But yeah, there’s such a complicated relationship between the different forms of communication used in a live show like that. The visual element, both from lights, videos and the performers themselves. The audio element, all the music and sounds produced, and within that (in fact, at least potentially, within both) is the textual element.
It’s the fact that they transmit information in such totally different ways. The musical element, the sound, is a kind of strange abstract narrative, it can never be anything else. It’s just noise put into a semblance of order. It’s partly about pattern recognition, but also about surprise and emotion. By being so abstract, it is something you relate to in an emotional rather than logical way (as a rule, one which is made to be broken of course). it can’t be communicated in the same way again. It is very much of the moment. The way you listen is important too, you can pick out entirely different threads from a rich musical piece. Different harmonic elements, or perhaps simply focus on the rhythm of things. I have a tendency to hear music totally differently each time I hear it. You pull your own narrative out of the whole jumble on display…and it’s fun.
The visuals are a strange one. You really can recognise things there, but it’s often about seeing them move in a way you aren’t used to. Whether that’s the time lapsed footage of cars, pumping like blood through cities, as seen in Koyanisqatsi, or the dancing tea spoons and sugar cubes seen below, it’s about seeing things and being surprised almost. You can tell a story with a video, and people will be more likely to come out with the same story. It’s not that the visual medium is a simple one, it’s jsut that it’s the one we use most readily. It tends to be our primary mode of perception. We have barrels full of signs and signifiers to pick from, we recognise it and make sense of it, almost involuntarily. We rationalise it so much, piecing it together.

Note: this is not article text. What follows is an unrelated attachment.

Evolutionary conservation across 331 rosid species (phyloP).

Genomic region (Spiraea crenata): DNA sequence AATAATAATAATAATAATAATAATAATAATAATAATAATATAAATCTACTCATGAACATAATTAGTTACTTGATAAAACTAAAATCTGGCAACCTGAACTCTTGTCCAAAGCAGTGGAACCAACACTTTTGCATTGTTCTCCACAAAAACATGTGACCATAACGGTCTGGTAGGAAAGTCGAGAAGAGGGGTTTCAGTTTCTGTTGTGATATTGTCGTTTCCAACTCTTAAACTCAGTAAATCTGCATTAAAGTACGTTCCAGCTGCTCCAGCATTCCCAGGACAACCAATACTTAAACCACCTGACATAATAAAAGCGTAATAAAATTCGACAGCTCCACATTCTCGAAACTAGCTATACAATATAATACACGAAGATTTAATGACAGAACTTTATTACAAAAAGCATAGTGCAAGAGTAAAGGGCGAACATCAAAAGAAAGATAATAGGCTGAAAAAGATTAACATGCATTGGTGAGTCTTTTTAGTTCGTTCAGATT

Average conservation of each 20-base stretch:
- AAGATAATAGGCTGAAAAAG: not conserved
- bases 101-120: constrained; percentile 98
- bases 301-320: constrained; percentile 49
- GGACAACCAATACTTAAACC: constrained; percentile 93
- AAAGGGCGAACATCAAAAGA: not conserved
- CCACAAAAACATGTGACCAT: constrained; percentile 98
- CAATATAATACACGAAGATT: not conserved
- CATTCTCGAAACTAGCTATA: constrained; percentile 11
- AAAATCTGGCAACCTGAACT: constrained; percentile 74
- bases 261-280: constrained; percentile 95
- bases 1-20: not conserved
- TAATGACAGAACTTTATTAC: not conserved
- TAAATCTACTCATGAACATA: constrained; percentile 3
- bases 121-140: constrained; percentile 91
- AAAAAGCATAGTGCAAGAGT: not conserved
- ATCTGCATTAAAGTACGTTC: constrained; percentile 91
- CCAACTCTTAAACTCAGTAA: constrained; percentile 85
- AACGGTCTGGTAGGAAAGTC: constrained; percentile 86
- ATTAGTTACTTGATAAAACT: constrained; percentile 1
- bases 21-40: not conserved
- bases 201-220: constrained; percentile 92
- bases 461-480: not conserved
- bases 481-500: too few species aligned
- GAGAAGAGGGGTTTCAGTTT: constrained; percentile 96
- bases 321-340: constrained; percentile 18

And we love it when it goes with the music.
The words are the part that always escapes me. Odd for someone who delights in words so much. I just never extract them from music as I listen, not for a while anyway. When I do (normally by looking them up) I’m often blown away. I love tight imagery and evocative words, but they never piece together with the music for me. Even when they are abstract they are logical, they have a meaning (though not always as fixed as you might think) and you have to integrate them into thought processes; interpret and understand. But you don’t have to. Often it’s distracting, though sometimes it helps you to focus.
Anyway, I just wanted to point out that it’s all very interesting, and it’s strange how much I think even when I’m entirely wrapped up an incredible performance.
To stop me rambling nonsensically, I shall post a couple of Cornelius’ videos. If you want more (and I recommend it) just search for him on your favourite video service. But that’s pretty obvious really.
Here’s a few of my favourites:
Ok, so they didn’t two others I wanted to put up, but this’ll have to do. Fit song was absolutely incredible, as you can see. The other amazing moment for me, was a song I didn’t know, with stones dancing around a park, only then they were people, and it was all in a kaleidescope, this huge group of miniature people orbitting each other in repeating patterns. It was just gorgeous to stare at.